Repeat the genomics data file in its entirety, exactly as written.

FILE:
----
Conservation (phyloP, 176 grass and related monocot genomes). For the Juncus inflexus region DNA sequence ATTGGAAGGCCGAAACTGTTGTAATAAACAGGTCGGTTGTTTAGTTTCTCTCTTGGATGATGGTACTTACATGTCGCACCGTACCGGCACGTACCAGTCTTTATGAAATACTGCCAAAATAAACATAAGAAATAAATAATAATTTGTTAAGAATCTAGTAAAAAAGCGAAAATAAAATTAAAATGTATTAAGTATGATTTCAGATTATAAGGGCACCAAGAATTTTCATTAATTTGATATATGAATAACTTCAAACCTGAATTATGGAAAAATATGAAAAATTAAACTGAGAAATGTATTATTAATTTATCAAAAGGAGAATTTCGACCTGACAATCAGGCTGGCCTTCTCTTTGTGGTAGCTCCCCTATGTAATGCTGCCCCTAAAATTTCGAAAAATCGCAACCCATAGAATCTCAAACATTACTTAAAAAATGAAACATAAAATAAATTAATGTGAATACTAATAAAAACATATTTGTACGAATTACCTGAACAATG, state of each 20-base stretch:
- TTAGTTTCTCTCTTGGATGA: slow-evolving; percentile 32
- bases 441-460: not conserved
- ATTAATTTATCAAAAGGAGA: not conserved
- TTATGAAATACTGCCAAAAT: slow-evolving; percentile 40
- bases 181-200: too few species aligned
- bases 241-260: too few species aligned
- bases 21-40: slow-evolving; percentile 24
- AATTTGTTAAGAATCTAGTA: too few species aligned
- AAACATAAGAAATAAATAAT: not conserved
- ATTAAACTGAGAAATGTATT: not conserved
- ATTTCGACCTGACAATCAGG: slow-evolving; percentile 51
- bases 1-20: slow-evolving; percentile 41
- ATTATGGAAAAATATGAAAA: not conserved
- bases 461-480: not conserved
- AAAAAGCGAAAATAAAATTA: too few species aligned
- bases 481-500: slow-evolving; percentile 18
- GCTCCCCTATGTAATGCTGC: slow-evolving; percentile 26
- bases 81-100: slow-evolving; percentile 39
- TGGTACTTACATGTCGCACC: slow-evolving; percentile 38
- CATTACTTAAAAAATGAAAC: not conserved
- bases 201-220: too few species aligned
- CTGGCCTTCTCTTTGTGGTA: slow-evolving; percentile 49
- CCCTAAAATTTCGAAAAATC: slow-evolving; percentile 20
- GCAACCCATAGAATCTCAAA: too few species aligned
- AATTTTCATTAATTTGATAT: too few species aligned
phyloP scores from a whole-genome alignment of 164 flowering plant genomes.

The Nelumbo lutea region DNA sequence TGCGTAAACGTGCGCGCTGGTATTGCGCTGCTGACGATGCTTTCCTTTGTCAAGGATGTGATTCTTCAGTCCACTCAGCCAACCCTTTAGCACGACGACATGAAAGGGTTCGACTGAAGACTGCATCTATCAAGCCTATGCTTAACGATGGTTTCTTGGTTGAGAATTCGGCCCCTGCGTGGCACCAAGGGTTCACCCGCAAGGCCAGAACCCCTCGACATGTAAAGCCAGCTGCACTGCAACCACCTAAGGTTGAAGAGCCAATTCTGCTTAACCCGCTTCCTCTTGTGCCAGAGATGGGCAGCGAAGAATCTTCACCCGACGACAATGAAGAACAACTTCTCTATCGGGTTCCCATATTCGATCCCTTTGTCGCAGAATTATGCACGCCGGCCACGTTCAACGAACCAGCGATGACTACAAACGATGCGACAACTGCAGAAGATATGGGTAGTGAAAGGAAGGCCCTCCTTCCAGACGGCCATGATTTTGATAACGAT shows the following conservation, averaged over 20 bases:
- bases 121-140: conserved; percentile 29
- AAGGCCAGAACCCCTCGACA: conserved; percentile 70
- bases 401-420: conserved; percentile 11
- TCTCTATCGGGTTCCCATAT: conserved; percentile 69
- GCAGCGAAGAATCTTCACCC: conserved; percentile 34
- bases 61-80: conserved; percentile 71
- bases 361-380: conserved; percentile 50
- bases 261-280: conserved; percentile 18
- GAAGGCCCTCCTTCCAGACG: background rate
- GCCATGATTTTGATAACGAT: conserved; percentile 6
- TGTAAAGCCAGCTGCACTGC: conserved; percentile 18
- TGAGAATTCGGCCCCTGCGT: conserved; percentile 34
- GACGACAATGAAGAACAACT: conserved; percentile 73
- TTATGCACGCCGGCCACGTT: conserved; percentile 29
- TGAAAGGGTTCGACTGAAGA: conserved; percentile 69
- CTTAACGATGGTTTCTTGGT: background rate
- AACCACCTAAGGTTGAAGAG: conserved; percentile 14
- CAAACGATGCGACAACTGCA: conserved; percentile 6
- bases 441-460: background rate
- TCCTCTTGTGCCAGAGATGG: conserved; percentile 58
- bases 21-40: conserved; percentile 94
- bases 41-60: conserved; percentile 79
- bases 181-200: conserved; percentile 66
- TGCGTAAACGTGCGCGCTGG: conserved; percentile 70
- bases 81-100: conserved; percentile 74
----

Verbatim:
Conservation (phyloP, 176 grass and related monocot genomes). For the Juncus inflexus region DNA sequence ATTGGAAGGCCGAAACTGTTGTAATAAACAGGTCGGTTGTTTAGTTTCTCTCTTGGATGATGGTACTTACATGTCGCACCGTACCGGCACGTACCAGTCTTTATGAAATACTGCCAAAATAAACATAAGAAATAAATAATAATTTGTTAAGAATCTAGTAAAAAAGCGAAAATAAAATTAAAATGTATTAAGTATGATTTCAGATTATAAGGGCACCAAGAATTTTCATTAATTTGATATATGAATAACTTCAAACCTGAATTATGGAAAAATATGAAAAATTAAACTGAGAAATGTATTATTAATTTATCAAAAGGAGAATTTCGACCTGACAATCAGGCTGGCCTTCTCTTTGTGGTAGCTCCCCTATGTAATGCTGCCCCTAAAATTTCGAAAAATCGCAACCCATAGAATCTCAAACATTACTTAAAAAATGAAACATAAAATAAATTAATGTGAATACTAATAAAAACATATTTGTACGAATTACCTGAACAATG, state of each 20-base stretch:
- TTAGTTTCTCTCTTGGATGA: slow-evolving; percentile 32
- bases 441-460: not conserved
- ATTAATTTATCAAAAGGAGA: not conserved
- TTATGAAATACTGCCAAAAT: slow-evolving; percentile 40
- bases 181-200: too few species aligned
- bases 241-260: too few species aligned
- bases 21-40: slow-evolving; percentile 24
- AATTTGTTAAGAATCTAGTA: too few species aligned
- AAACATAAGAAATAAATAAT: not conserved
- ATTAAACTGAGAAATGTATT: not conserved
- ATTTCGACCTGACAATCAGG: slow-evolving; percentile 51
- bases 1-20: slow-evolving; percentile 41
- ATTATGGAAAAATATGAAAA: not conserved
- bases 461-480: not conserved
- AAAAAGCGAAAATAAAATTA: too few species aligned
- bases 481-500: slow-evolving; percentile 18
- GCTCCCCTATGTAATGCTGC: slow-evolving; percentile 26
- bases 81-100: slow-evolving; percentile 39
- TGGTACTTACATGTCGCACC: slow-evolving; percentile 38
- CATTACTTAAAAAATGAAAC: not conserved
- bases 201-220: too few species aligned
- CTGGCCTTCTCTTTGTGGTA: slow-evolving; percentile 49
- CCCTAAAATTTCGAAAAATC: slow-evolving; percentile 20
- GCAACCCATAGAATCTCAAA: too few species aligned
- AATTTTCATTAATTTGATAT: too few species aligned
phyloP scores from a whole-genome alignment of 164 flowering plant genomes.

The Nelumbo lutea region DNA sequence TGCGTAAACGTGCGCGCTGGTATTGCGCTGCTGACGATGCTTTCCTTTGTCAAGGATGTGATTCTTCAGTCCACTCAGCCAACCCTTTAGCACGACGACATGAAAGGGTTCGACTGAAGACTGCATCTATCAAGCCTATGCTTAACGATGGTTTCTTGGTTGAGAATTCGGCCCCTGCGTGGCACCAAGGGTTCACCCGCAAGGCCAGAACCCCTCGACATGTAAAGCCAGCTGCACTGCAACCACCTAAGGTTGAAGAGCCAATTCTGCTTAACCCGCTTCCTCTTGTGCCAGAGATGGGCAGCGAAGAATCTTCACCCGACGACAATGAAGAACAACTTCTCTATCGGGTTCCCATATTCGATCCCTTTGTCGCAGAATTATGCACGCCGGCCACGTTCAACGAACCAGCGATGACTACAAACGATGCGACAACTGCAGAAGATATGGGTAGTGAAAGGAAGGCCCTCCTTCCAGACGGCCATGATTTTGATAACGAT shows the following conservation, averaged over 20 bases:
- bases 121-140: conserved; percentile 29
- AAGGCCAGAACCCCTCGACA: conserved; percentile 70
- bases 401-420: conserved; percentile 11
- TCTCTATCGGGTTCCCATAT: conserved; percentile 69
- GCAGCGAAGAATCTTCACCC: conserved; percentile 34
- bases 61-80: conserved; percentile 71
- bases 361-380: conserved; percentile 50
- bases 261-280: conserved; percentile 18
- GAAGGCCCTCCTTCCAGACG: background rate
- GCCATGATTTTGATAACGAT: conserved; percentile 6
- TGTAAAGCCAGCTGCACTGC: conserved; percentile 18
- TGAGAATTCGGCCCCTGCGT: conserved; percentile 34
- GACGACAATGAAGAACAACT: conserved; percentile 73
- TTATGCACGCCGGCCACGTT: conserved; percentile 29
- TGAAAGGGTTCGACTGAAGA: conserved; percentile 69
- CTTAACGATGGTTTCTTGGT: background rate
- AACCACCTAAGGTTGAAGAG: conserved; percentile 14
- CAAACGATGCGACAACTGCA: conserved; percentile 6
- bases 441-460: background rate
- TCCTCTTGTGCCAGAGATGG: conserved; percentile 58
- bases 21-40: conserved; percentile 94
- bases 41-60: conserved; percentile 79
- bases 181-200: conserved; percentile 66
- TGCGTAAACGTGCGCGCTGG: conserved; percentile 70
- bases 81-100: conserved; percentile 74